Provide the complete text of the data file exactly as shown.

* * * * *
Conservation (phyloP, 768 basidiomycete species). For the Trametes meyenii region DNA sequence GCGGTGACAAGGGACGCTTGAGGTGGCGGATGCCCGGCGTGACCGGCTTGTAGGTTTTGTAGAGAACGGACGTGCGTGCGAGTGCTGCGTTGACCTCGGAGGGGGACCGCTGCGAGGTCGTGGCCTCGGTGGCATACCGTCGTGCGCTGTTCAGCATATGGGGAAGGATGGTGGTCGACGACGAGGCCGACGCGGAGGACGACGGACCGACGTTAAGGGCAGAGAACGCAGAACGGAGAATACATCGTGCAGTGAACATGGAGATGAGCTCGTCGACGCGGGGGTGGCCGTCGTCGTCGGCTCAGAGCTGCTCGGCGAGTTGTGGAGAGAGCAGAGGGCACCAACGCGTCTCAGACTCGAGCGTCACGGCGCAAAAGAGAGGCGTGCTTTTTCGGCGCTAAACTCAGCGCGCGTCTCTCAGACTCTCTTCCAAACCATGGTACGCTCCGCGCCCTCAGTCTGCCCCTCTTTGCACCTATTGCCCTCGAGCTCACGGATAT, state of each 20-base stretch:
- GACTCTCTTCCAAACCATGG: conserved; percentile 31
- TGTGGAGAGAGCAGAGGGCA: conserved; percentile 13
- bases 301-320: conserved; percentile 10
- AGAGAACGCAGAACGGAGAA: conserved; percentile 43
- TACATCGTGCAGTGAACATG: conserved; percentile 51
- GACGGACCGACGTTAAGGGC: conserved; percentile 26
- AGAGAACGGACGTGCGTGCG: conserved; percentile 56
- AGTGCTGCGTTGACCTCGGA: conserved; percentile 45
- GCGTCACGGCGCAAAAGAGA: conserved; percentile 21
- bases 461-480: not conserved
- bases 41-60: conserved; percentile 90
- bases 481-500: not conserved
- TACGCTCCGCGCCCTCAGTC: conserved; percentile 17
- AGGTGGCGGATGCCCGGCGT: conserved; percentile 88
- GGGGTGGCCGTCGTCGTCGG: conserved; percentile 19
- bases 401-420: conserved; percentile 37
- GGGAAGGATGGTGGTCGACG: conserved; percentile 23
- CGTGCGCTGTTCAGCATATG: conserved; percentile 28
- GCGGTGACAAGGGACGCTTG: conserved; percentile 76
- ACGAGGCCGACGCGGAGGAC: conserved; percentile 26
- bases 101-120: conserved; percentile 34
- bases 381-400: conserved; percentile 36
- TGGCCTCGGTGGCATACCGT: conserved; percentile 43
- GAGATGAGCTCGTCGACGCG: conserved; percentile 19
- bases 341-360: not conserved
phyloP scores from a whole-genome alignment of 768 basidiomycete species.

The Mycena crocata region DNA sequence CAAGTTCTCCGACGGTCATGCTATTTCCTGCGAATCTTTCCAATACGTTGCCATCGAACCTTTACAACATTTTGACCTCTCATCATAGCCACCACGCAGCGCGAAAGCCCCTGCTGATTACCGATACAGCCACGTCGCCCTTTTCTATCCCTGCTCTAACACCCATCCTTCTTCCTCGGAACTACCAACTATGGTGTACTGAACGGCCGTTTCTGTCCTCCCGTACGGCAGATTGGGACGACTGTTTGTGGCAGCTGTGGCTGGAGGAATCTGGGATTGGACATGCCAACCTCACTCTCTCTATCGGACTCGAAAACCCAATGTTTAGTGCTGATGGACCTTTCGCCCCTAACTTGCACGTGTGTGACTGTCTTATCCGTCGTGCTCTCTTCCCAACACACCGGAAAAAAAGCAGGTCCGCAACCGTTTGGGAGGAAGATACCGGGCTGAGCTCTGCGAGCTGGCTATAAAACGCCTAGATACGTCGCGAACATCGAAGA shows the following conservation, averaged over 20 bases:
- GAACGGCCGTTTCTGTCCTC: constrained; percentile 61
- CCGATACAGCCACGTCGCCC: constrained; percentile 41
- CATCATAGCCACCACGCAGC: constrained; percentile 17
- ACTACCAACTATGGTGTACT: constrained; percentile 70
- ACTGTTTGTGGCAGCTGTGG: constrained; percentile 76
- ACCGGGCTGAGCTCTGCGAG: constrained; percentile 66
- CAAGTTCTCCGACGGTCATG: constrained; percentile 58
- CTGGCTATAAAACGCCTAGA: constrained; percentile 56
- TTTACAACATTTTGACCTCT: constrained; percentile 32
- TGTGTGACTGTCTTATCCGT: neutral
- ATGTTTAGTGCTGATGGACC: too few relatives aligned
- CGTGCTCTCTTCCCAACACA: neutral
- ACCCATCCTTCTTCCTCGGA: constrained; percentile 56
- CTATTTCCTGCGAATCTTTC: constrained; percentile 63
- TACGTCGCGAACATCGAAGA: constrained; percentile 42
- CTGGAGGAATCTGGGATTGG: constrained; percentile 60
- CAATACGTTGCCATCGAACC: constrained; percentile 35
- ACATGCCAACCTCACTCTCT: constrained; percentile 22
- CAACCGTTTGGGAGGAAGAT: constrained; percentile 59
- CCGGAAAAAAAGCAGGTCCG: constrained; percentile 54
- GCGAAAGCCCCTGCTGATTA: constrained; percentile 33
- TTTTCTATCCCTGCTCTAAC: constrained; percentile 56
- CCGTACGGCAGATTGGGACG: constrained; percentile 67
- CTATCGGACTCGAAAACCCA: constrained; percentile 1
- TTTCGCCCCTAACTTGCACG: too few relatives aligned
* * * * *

Conservation (phyloP, 768 basidiomycete species). For the Trametes meyenii region DNA sequence GCGGTGACAAGGGACGCTTGAGGTGGCGGATGCCCGGCGTGACCGGCTTGTAGGTTTTGTAGAGAACGGACGTGCGTGCGAGTGCTGCGTTGACCTCGGAGGGGGACCGCTGCGAGGTCGTGGCCTCGGTGGCATACCGTCGTGCGCTGTTCAGCATATGGGGAAGGATGGTGGTCGACGACGAGGCCGACGCGGAGGACGACGGACCGACGTTAAGGGCAGAGAACGCAGAACGGAGAATACATCGTGCAGTGAACATGGAGATGAGCTCGTCGACGCGGGGGTGGCCGTCGTCGTCGGCTCAGAGCTGCTCGGCGAGTTGTGGAGAGAGCAGAGGGCACCAACGCGTCTCAGACTCGAGCGTCACGGCGCAAAAGAGAGGCGTGCTTTTTCGGCGCTAAACTCAGCGCGCGTCTCTCAGACTCTCTTCCAAACCATGGTACGCTCCGCGCCCTCAGTCTGCCCCTCTTTGCACCTATTGCCCTCGAGCTCACGGATAT, state of each 20-base stretch:
- GACTCTCTTCCAAACCATGG: conserved; percentile 31
- TGTGGAGAGAGCAGAGGGCA: conserved; percentile 13
- bases 301-320: conserved; percentile 10
- AGAGAACGCAGAACGGAGAA: conserved; percentile 43
- TACATCGTGCAGTGAACATG: conserved; percentile 51
- GACGGACCGACGTTAAGGGC: conserved; percentile 26
- AGAGAACGGACGTGCGTGCG: conserved; percentile 56
- AGTGCTGCGTTGACCTCGGA: conserved; percentile 45
- GCGTCACGGCGCAAAAGAGA: conserved; percentile 21
- bases 461-480: not conserved
- bases 41-60: conserved; percentile 90
- bases 481-500: not conserved
- TACGCTCCGCGCCCTCAGTC: conserved; percentile 17
- AGGTGGCGGATGCCCGGCGT: conserved; percentile 88
- GGGGTGGCCGTCGTCGTCGG: conserved; percentile 19
- bases 401-420: conserved; percentile 37
- GGGAAGGATGGTGGTCGACG: conserved; percentile 23
- CGTGCGCTGTTCAGCATATG: conserved; percentile 28
- GCGGTGACAAGGGACGCTTG: conserved; percentile 76
- ACGAGGCCGACGCGGAGGAC: conserved; percentile 26
- bases 101-120: conserved; percentile 34
- bases 381-400: conserved; percentile 36
- TGGCCTCGGTGGCATACCGT: conserved; percentile 43
- GAGATGAGCTCGTCGACGCG: conserved; percentile 19
- bases 341-360: not conserved
phyloP scores from a whole-genome alignment of 768 basidiomycete species.

The Mycena crocata region DNA sequence CAAGTTCTCCGACGGTCATGCTATTTCCTGCGAATCTTTCCAATACGTTGCCATCGAACCTTTACAACATTTTGACCTCTCATCATAGCCACCACGCAGCGCGAAAGCCCCTGCTGATTACCGATACAGCCACGTCGCCCTTTTCTATCCCTGCTCTAACACCCATCCTTCTTCCTCGGAACTACCAACTATGGTGTACTGAACGGCCGTTTCTGTCCTCCCGTACGGCAGATTGGGACGACTGTTTGTGGCAGCTGTGGCTGGAGGAATCTGGGATTGGACATGCCAACCTCACTCTCTCTATCGGACTCGAAAACCCAATGTTTAGTGCTGATGGACCTTTCGCCCCTAACTTGCACGTGTGTGACTGTCTTATCCGTCGTGCTCTCTTCCCAACACACCGGAAAAAAAGCAGGTCCGCAACCGTTTGGGAGGAAGATACCGGGCTGAGCTCTGCGAGCTGGCTATAAAACGCCTAGATACGTCGCGAACATCGAAGA shows the following conservation, averaged over 20 bases:
- GAACGGCCGTTTCTGTCCTC: constrained; percentile 61
- CCGATACAGCCACGTCGCCC: constrained; percentile 41
- CATCATAGCCACCACGCAGC: constrained; percentile 17
- ACTACCAACTATGGTGTACT: constrained; percentile 70
- ACTGTTTGTGGCAGCTGTGG: constrained; percentile 76
- ACCGGGCTGAGCTCTGCGAG: constrained; percentile 66
- CAAGTTCTCCGACGGTCATG: constrained; percentile 58
- CTGGCTATAAAACGCCTAGA: constrained; percentile 56
- TTTACAACATTTTGACCTCT: constrained; percentile 32
- TGTGTGACTGTCTTATCCGT: neutral
- ATGTTTAGTGCTGATGGACC: too few relatives aligned
- CGTGCTCTCTTCCCAACACA: neutral
- ACCCATCCTTCTTCCTCGGA: constrained; percentile 56
- CTATTTCCTGCGAATCTTTC: constrained; percentile 63
- TACGTCGCGAACATCGAAGA: constrained; percentile 42
- CTGGAGGAATCTGGGATTGG: constrained; percentile 60
- CAATACGTTGCCATCGAACC: constrained; percentile 35
- ACATGCCAACCTCACTCTCT: constrained; percentile 22
- CAACCGTTTGGGAGGAAGAT: constrained; percentile 59
- CCGGAAAAAAAGCAGGTCCG: constrained; percentile 54
- GCGAAAGCCCCTGCTGATTA: constrained; percentile 33
- TTTTCTATCCCTGCTCTAAC: constrained; percentile 56
- CCGTACGGCAGATTGGGACG: constrained; percentile 67
- CTATCGGACTCGAAAACCCA: constrained; percentile 1
- TTTCGCCCCTAACTTGCACG: too few relatives aligned